Tourists don’t come to Amsterdam to eat. The Dutch city of debauchery attracts legions of travelers for other things – like, say, flowers or pretty paintings or twee canals – all of which build up quit an appetite. So one would think the city would have a flourishing street food scene to feed all these munchies-craving visitors. And not just in terms of availability but that some culinary entrepreneur would have realized this potential in the market and offer some seriously creative food (think state fair everything-on-a-stick cuisine or some variety on the theme of comfort food).
I recently found myself in Amsterdam with a sudden case of the munchies. After becoming hungry from … um, looking at so much art (yeah, that’s it), I wandered the city hoping to find something good to eat. I had to walk for a while, scouring the streets, peeking into storefronts, but I eventually found the best spots to quell my hunger.
Here, in no particular order, are best street bites in Amsterdam.Vending Machine Croquettes
One of the best things I ate in the week that I spent in Amsterdam came from a vending machine. Sprinkled throughout the city are shops called FEBO de Lekkerste. The walls are lined with vending machines that contain burgers, fries, chicken nuggets, even ice cream. The best, though, was the croquette filled with veal ragu and a peanut sauce. It was hot and fresh and tasted so good I had to get a second one. And for about $2, why not? I might be over-thinking this but the peanut sauce seemed like a nod to Holland’s colonial past in Indonesia. Whatever the case, I’m still thinking about that croquette.
From one of the best things I ate to one of the worst. If there’s a typical Dutch street food item, it’s herring. Dutch people line up at stands that dot the center of Amsterdam for herring. If you’re a lover of street food and slimy fish – and, really, who’s not? – then you’re contractually obligated to try this. Hold the fish up by the tail, raise it above your head and commence chewing. Hopefully you’ll like it more than I did. Get it on just about every corner or stop by the Amsterdamsche Vischhandel at 129 Zeedijk St.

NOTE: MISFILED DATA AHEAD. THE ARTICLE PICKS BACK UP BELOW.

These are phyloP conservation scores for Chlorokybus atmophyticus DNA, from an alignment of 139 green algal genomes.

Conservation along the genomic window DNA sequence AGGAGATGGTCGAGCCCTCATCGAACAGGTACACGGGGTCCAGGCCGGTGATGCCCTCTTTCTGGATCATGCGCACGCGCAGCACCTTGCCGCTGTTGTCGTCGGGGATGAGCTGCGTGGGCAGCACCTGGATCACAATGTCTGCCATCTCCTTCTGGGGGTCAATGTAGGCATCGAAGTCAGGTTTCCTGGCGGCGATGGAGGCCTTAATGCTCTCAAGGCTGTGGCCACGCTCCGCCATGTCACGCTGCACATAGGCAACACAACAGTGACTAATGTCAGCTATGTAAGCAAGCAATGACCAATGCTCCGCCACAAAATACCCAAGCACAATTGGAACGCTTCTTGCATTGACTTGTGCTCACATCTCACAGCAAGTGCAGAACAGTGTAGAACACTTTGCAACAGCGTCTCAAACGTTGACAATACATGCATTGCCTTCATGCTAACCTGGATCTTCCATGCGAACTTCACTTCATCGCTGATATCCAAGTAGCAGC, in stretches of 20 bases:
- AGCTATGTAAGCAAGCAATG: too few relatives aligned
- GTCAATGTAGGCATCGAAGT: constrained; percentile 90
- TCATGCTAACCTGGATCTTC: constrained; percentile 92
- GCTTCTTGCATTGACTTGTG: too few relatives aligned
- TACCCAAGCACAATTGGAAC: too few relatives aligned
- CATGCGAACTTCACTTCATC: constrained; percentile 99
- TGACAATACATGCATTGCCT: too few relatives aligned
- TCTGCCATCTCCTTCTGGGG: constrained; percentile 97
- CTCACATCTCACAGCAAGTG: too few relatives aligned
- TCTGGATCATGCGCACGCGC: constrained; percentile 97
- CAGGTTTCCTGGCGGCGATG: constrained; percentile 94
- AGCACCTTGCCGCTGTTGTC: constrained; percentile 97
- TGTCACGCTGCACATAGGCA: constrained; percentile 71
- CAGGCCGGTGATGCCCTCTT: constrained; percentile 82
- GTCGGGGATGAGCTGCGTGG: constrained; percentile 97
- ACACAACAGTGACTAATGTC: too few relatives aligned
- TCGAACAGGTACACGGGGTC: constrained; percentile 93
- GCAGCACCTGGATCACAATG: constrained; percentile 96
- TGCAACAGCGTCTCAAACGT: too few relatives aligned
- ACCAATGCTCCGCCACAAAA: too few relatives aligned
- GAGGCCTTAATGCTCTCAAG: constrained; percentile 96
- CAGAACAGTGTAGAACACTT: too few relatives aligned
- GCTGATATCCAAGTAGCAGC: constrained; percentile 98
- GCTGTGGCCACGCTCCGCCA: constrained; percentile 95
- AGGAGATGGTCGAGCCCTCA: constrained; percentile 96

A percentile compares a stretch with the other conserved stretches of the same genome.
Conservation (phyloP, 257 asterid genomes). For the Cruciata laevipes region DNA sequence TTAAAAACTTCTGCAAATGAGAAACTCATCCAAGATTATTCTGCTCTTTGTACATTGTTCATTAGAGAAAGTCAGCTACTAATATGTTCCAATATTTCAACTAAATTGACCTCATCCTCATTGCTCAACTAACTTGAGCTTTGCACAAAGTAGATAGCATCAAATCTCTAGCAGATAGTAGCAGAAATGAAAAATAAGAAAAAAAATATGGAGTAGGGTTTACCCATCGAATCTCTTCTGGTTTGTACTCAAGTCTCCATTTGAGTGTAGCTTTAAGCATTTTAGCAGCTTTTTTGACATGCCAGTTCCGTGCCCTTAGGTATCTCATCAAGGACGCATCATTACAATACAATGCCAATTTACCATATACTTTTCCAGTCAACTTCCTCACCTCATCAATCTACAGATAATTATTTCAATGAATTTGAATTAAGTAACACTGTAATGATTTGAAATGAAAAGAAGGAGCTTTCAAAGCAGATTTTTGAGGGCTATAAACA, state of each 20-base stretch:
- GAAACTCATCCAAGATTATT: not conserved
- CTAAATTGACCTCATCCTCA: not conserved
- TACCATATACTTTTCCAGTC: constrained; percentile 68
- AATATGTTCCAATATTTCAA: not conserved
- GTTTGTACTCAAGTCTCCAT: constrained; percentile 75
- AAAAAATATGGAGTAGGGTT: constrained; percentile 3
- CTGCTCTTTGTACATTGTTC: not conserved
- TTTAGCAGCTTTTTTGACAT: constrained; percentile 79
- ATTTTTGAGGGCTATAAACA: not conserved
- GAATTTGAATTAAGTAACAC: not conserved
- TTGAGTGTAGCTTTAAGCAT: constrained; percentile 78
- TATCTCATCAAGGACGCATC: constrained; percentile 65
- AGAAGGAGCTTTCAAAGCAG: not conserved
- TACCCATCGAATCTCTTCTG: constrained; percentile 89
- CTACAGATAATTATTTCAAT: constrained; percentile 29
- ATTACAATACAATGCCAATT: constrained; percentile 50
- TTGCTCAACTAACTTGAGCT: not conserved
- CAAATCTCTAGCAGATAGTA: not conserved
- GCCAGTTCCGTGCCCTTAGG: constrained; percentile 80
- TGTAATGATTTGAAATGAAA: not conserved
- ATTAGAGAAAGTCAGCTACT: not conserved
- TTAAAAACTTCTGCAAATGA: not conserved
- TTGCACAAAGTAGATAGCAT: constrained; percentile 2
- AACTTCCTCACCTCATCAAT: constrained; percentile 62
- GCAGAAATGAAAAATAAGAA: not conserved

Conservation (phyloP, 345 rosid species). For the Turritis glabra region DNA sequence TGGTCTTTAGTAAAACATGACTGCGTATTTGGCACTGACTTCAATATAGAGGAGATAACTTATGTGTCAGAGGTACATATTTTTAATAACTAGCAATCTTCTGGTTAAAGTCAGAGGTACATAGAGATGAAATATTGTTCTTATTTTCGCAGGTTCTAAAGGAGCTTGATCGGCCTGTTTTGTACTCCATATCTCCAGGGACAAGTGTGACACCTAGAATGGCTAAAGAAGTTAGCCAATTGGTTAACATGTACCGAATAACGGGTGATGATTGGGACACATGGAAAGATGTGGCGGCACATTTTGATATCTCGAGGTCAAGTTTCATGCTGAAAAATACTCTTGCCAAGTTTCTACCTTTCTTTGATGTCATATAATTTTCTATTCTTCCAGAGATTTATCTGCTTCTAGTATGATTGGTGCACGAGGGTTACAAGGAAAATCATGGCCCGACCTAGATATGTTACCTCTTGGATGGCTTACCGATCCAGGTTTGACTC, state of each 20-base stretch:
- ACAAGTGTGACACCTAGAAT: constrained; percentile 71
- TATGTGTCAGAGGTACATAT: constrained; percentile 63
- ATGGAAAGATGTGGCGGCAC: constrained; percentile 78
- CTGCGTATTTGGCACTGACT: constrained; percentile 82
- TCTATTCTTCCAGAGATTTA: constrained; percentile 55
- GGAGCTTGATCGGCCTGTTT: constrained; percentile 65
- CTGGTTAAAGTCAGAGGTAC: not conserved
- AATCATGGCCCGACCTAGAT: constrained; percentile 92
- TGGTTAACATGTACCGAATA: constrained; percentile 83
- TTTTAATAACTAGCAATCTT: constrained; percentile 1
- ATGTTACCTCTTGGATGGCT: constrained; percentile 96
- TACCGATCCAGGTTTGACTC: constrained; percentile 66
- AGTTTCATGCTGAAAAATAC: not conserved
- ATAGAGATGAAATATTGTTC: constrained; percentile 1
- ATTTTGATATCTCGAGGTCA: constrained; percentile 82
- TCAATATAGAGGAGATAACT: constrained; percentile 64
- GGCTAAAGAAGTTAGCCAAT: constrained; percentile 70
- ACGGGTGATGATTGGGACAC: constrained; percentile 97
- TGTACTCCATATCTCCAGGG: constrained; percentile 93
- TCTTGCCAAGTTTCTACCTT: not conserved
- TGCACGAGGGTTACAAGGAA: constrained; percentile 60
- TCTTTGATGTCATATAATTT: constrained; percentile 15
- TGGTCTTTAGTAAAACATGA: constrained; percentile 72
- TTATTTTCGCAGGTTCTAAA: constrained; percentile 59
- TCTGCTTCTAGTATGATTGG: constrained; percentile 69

Not far from the Amsterdamsche Vischhandel, is the Chinese restaurant Hoi Tin (at 124 Zeedijk St.). If you’re the type of person who chooses an ethnic restaurant based on the presence of that particular ethnicity eating there, then you’ve found the right spot. In fact, the restaurant itself declares it with a large sign out in front: “THE PLACE WHERE THE CHINESE EAT.” It’s also a great place to get a juicy pork bun for pocket change.
My second favorite Dutch treat are bitterballen. Thick, round, golf-ball-sized croquettes stuffed with a molten mix of veal or beef ragout spiked with spices like nutmeg and, sometimes, curry. Apparently, bitterballen were inspired by yesterday’s leftover meat dishes in the early 20th century. Today they’re just a damn bite available at most snack shops and pubs around Amsterdam.
I tried the French fries – served with curried ketchup – and they were sufficiently crispy and filling. Other street food options that I didn’t have the stomach space for (or, let’s face it, the interest) included pizza, hot dogs and kebobs. I think on my next visit to Amsterdam, I’ll stick to the vending machines.
[Photo by David Farley]